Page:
There are legal implications that need to be understood for anyone donating or receiving donated gametes or embryos. Therefore, carefully read the information presented in this section.
Egg Donors Australia and City Fertility Centre encourage all individuals/couples to seek independent legal advice before attending the donor program.
Donor-conceived persons are entitled to know who their genetic parents are, should they want this information once they turn the age of 18. Therefore, donors must consent to their identifying information being held by the City Fertility Centre and the Victorian and New South Wales Central Register. The information includes all medical and family history, identifying details about the gamete donor and the number and gender of persons conceived using the gametes provided by the same gamete donor.
Gamete and embryo donors are free to withdraw or vary their consent for donation as indicated in the relevant state legislation or regulations.
Donors are entitled to some information about the offspring born. On request, City Fertility Centre can provide non-identifying information about the gamete recipient, including number, age and gender of persons born.
Persons conceived using donor gametes, and the donors of gametes, need to be protected from the consequences of having many siblings and offspring, respectively. A gamete donor is able to donate to 10 women in Victoria, South Australia and Queensland; and 5 women in
New South Wales (including their own family).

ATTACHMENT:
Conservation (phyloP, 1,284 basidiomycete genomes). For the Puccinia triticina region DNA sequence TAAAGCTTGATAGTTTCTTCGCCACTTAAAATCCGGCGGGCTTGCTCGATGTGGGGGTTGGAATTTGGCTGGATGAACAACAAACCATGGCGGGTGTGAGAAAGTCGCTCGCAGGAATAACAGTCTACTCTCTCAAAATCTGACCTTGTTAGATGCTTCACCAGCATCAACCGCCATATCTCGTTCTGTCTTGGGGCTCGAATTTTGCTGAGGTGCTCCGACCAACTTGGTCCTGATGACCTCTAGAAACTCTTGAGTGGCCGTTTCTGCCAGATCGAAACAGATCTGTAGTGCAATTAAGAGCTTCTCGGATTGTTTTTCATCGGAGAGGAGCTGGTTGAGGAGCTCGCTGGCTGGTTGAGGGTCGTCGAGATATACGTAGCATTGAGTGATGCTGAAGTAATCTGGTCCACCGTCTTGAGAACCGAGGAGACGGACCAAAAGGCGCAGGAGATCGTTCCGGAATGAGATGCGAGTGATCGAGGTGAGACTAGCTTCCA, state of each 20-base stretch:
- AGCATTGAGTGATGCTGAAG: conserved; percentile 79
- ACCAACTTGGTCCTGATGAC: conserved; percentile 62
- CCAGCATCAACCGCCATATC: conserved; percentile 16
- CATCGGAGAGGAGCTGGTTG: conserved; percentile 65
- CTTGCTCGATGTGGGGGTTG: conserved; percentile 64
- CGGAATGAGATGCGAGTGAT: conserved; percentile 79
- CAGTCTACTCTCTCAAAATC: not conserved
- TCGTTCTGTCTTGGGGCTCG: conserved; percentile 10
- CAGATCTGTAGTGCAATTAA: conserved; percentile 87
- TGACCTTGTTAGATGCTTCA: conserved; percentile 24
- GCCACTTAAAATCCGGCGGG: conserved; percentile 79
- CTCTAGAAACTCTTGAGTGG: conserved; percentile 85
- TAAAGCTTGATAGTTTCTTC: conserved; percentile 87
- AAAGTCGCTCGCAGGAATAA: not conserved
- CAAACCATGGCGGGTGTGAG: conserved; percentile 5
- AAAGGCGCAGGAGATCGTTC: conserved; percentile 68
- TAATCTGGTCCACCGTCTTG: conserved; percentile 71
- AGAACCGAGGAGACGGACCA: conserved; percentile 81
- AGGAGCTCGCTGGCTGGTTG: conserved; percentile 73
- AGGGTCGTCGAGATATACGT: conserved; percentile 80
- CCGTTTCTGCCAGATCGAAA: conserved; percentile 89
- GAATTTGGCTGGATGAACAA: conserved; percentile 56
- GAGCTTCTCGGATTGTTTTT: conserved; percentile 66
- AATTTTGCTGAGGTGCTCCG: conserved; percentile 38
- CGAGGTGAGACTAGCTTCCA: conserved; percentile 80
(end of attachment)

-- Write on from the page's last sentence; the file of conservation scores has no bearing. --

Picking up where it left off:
Recipients are entitled to some information about the gamete donor. Upon request, City Fertility Centre can provide details of a donor’s medical history, family history and genetic test results that are relevant to the future health of the person born and the recipient of the donation; details of the physical characteristics of the gamete donor; and the number, age and gender of persons already born from the gametes provided by the same gamete donor and the number of families involved.
Persons born from donated gametes are entitled to know the details of their genetic origins. Therefore, donors must consent to the release of identifying details at City Fertility Centre.
NHMRC ethical guidelines on the use of ART in clinical practice and research 2017:
When City Fertility Centre is approached by a person born from donated gametes who has reached the age of 18, City Fertility Centre must arrange for counselling by a professional with the appropriate training, skills, experience and competency to support their decision-making, prior to providing the following information, as a minimum:
Medical history, family history and any existing genetic test results that are relevant to the future health of the person who would be born (or any subsequent offspring of that person) or the recipient of the donation.
Details of the physical characteristics of the gamete donor.
The number, age and gender of persons already born from the gametes provided by the same gamete donor and the number of families involved.
Identifying information about the gamete donor.
Any identifying information that any person born from the gametes of the same donor has consented to being released.
If the person has not yet reached the age of 18, sufficient maturity must be assessed by a suitably qualified professional prior to releasing the information.
For further information about Central Registers in Victoria please refer to www.varta.org.au and in New South Wales please refer to www.health.nsw.gov.au.
The donation of reproductive tissue in Australia must be altruistic; and
All advertisements from Victorians must be approved by the Minister for Health in Victoria in order to comply with the relevant legislative requirements.
This advertisement has been approved under section 41 the Transplantation and Anatomy Act 1979 (QLD) for advertisement in Queensland.